This paper aims to advance understanding of the conditions under which shared leadership would contribute to successful outcomes in projects and factors associated with its development.
This is a conceptual paper that draws on existing research on shared leadership in teams and the literature on the characteristics of soft projects, to put forward a number of testable propositions to form the basis of future research in this area.
The assumptions underpinning style perspectives of leadership and their usefulness for projects are called into question given the ambiguity and complexity with which the majority of projects now have to contend. Instead, shared project leadership is suggested to be better suited to respond to the dynamic and changing circumstances characteristic of most projects.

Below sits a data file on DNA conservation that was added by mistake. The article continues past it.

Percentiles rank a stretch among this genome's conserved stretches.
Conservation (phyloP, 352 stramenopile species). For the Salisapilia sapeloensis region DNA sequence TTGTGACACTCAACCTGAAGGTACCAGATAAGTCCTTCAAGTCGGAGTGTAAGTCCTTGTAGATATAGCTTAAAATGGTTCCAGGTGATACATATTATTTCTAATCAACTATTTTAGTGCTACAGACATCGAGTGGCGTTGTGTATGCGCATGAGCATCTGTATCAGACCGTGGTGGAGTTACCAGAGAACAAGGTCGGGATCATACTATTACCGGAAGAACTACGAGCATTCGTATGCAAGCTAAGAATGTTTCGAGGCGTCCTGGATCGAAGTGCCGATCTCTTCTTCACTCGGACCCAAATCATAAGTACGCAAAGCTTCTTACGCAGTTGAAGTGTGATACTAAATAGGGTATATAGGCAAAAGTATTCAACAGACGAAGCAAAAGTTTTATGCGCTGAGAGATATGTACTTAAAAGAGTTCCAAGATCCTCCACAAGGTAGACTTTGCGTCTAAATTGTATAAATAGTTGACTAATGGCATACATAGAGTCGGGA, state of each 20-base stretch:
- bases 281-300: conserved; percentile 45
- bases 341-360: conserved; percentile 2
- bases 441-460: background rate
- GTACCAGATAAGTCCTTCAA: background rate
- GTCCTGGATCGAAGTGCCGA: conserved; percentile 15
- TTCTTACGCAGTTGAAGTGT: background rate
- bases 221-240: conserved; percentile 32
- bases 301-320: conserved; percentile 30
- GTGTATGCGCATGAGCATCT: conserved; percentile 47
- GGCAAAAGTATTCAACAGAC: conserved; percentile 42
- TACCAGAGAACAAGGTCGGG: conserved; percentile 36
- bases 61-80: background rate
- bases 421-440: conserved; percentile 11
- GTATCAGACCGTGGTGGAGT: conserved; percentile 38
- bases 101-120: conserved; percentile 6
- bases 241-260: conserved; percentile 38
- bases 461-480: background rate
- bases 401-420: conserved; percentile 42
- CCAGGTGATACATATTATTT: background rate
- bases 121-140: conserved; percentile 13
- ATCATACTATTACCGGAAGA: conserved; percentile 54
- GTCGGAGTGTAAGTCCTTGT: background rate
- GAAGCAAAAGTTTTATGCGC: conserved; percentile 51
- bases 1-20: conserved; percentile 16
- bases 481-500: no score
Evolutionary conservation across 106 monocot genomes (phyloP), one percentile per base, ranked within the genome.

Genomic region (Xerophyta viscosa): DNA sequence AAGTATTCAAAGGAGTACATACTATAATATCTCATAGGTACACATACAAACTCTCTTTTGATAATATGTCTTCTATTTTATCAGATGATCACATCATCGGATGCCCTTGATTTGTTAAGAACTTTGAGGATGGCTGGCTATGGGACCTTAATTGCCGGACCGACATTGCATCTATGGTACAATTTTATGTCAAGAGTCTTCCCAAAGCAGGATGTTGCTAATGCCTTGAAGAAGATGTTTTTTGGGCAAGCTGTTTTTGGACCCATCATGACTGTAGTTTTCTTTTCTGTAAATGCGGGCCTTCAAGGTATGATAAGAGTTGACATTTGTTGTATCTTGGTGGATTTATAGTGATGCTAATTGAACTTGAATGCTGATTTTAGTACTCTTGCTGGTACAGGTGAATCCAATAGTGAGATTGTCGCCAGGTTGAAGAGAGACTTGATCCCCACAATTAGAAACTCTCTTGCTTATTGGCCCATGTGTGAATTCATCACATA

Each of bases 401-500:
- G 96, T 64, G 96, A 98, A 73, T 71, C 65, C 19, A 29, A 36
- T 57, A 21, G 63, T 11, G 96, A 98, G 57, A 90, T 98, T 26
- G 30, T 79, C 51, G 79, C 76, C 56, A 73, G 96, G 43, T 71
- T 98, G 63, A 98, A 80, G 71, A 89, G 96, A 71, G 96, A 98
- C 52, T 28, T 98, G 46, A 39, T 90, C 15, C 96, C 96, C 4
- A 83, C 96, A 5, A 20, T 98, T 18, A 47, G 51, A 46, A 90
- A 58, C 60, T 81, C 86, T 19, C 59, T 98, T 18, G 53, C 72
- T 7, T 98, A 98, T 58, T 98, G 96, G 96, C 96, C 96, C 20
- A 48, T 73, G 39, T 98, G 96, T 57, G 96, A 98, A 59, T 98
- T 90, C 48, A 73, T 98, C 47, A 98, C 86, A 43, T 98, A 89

Three major areas of research are proposed that focus on external factors enabling shared leadership, internal factors enabling shared leadership, and shared leadership processes. Longitudinal, qualitative studies that capture the contextual variables and conditions that influence shared leadership in projects are suggested to enhance our theoretical understanding of this systems‐level perspective on leadership.
Style leadership perspectives have dominated research on leadership in projects offering a parochial and narrow understanding of the contribution leadership perceived more broadly can make to the effectiveness of projects. The propositions put forward in this paper aim to extend our theoretical understanding of shared leadership specifically within project contexts.
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